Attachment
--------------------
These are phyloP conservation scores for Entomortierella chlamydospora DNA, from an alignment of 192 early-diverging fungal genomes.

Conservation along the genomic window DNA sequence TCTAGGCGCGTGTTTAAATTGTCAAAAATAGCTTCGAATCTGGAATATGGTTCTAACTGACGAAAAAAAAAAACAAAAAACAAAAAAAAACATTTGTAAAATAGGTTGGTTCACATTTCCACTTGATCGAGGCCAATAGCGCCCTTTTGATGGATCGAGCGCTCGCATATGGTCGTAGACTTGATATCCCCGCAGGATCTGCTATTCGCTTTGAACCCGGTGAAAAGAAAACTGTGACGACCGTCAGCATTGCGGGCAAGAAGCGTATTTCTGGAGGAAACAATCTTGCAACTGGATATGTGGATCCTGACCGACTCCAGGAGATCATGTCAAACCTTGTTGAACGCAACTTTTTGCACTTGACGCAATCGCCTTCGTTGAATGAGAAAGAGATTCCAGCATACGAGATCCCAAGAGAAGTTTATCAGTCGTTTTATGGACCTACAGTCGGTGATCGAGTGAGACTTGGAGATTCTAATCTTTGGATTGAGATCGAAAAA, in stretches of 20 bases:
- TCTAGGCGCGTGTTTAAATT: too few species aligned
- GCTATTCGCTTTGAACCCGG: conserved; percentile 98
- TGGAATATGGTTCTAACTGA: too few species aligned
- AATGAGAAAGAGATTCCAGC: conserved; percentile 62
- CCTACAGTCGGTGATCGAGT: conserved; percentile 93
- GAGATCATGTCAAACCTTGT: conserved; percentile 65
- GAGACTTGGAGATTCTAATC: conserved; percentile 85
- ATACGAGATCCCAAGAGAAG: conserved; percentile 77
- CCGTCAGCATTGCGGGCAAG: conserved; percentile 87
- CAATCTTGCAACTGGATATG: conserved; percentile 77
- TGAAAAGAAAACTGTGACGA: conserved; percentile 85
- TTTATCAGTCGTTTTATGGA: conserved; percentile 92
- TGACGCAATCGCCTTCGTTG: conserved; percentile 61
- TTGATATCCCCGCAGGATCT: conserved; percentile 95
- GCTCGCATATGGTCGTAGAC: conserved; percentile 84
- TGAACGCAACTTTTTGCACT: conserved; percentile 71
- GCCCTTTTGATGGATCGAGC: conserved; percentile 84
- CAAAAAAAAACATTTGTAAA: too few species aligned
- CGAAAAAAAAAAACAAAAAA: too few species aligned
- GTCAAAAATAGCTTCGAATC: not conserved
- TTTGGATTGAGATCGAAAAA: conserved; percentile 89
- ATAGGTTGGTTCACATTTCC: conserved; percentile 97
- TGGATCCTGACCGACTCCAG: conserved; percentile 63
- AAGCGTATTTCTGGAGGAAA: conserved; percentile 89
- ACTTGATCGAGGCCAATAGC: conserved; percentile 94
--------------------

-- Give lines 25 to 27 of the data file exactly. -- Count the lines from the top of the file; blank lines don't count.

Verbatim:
- TGGATCCTGACCGACTCCAG: conserved; percentile 63
- AAGCGTATTTCTGGAGGAAA: conserved; percentile 89
- ACTTGATCGAGGCCAATAGC: conserved; percentile 94